Discrete categorical data were presented as n (%); continuous data were written as either in the form of its mean and standard deviation or in the form of its median and interquartile range, as per the requirement. The normality of quantitative data was checked by measures of Kolmogorov–Smirnov tests of normality. For normally distributed, t-test was applied for statistical analysis of two groups. For skewed data or ordered categorical data, nonparameteric Mann–Whitney U-test was used for statistical analysis of two groups. For categorical data, comparisons were made by Pearson Chi-square test or Fisher's exact test as appropriate (%). All the statistical tests were two-sided and were performed at a significance level of α =0.05. The analysis was conducted using IBM SPSS Statistics (version 22.0).


  Results Top


Participant flow diagram is shown in [Figure 2]. After cesarean section, 183 women were assessed for eligibility, out of which, three were excluded as they were not meeting the inclusion criteria due to intellectual disability. One hundred and eighty women were then randomized, interviewed, and analyzed. There were no clinically significant differences between the two groups with respect to patients' characteristics, anesthetic technique, and postoperative analgesia as shown in [Table 2].
Figure 2: Consort diagram

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Table 2: Baseline patient characteristic data in Groups P and C

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[Table 3] shows the number of women who reported pain, VAS, and VNRS scores at rest and on shifting to lateral position, patient perceptions of the postoperative wound, and worry scores in both the groups.
Table 3: Women reporting pain, verbal numerical rating scale, and visual analog scale at rest and movement, patient perceptions of postoperative wound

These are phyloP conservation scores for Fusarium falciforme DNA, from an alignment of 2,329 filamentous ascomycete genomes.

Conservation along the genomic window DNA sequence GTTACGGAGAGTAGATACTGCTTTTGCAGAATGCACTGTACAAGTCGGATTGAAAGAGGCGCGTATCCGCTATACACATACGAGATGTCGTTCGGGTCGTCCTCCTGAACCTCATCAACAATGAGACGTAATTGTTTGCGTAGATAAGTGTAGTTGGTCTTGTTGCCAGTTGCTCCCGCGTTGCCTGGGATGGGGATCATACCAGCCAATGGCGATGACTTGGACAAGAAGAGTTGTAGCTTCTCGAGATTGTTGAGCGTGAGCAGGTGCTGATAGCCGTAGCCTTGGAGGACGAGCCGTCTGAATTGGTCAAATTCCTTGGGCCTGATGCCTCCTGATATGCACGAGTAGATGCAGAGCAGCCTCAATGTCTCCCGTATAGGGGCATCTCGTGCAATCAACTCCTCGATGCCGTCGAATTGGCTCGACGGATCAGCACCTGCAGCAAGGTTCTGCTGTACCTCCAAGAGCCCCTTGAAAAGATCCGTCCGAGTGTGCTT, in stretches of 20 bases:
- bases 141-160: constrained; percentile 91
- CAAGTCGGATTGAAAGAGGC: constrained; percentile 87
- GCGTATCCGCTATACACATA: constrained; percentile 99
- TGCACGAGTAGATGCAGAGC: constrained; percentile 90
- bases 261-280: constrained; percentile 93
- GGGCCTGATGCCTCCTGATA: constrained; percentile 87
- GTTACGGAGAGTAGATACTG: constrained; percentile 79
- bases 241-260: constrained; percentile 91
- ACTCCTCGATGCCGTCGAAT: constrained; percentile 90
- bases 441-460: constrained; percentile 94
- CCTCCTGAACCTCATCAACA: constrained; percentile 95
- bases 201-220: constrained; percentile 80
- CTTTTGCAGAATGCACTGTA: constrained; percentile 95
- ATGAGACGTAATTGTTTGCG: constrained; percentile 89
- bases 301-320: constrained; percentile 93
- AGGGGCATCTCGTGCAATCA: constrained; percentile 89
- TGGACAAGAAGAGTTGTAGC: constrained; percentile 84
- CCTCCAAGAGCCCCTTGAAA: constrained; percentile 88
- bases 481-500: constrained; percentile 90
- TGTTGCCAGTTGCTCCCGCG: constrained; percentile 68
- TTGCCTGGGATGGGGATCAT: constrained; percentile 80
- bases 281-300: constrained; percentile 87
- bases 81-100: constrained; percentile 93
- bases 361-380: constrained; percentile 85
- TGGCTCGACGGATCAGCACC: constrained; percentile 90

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In Group P, 62 women (68.9%) reported pain while only 49 women (54.4%) in Group C reported pain when asked “Do you have any pain?” (P< 0.05). However, when women were asked “Are you comfortable?,” 79 women (87.8%) in Group P and 80 women (88.9%) in Group C stated that they were comfortable with no significant difference between both the groups (P = 0.81). There were no significant differences between Groups P and C for VNRS at rest (2 [0–3] vs. 1 [0–2], P = 0.188) and VNRS on shifting to lateral position (5 [3–6] vs. 5 [3–5], P = 0.119). Similarly, no significant differences were found between Groups P and C for VAS at rest (10 [0–30] vs. 10 [0–22.5], P = 0.733) and on shifting to lateral position (45 [30–50] vs. 50 [50–70], P = 0.828).

In Group P, 41 women (45%) compared to 30 women (33.33%) in Group C, stated that they were worried (P = 0.093) with similar worry score (2 [0–5]) in both the groups.

In Group P, 30 (33.33%) out of ninety women reported sensations as injury and disability and 59 (65.55%) women reported healing and recovery. In contrast to Group C, where only 11 women (12.22%) reported sensations as injury and disability while 78 (86.66%) reported healing and recovery (P< 0.001).

Women in both the groups prefer being asked about their comfort level than their pain level. In Group P, 61 (67.77%) and in Group C, 67 (74.44%) preferred to be asked for comfort level. Out of 180 women interviewed, 16 women had no preference for pain or comfort level.


  Discussion Top


This is a single-blinded, randomized, observational study investigating the effect of pain assessment using the word comfort on the incidence of reported pain, severity of pain, and patients' postsurgical perceptions. Recently, studies have shown that women after cesarean section are more likely to report pain when asked “Do you have any pain?” compared with when women are asked “Are you comfortable?” for assessment of pain.[8],[9] In our study also, we found that the incidence of reported pain was significantly more in Group P compared to Group C. This might be due to the reason that use of negative words gives a negative suggestion of sensations as pain that might have not been experienced otherwise.

However, when asked about comfort, majority of the patients (88%) in both the groups stated that they were comfortable and this included those also who reported pain on asking about pain. Thus, as shown in other studies,[2],[3] use of positive word like comfort in our study reduced pain perception and improved patient comfort.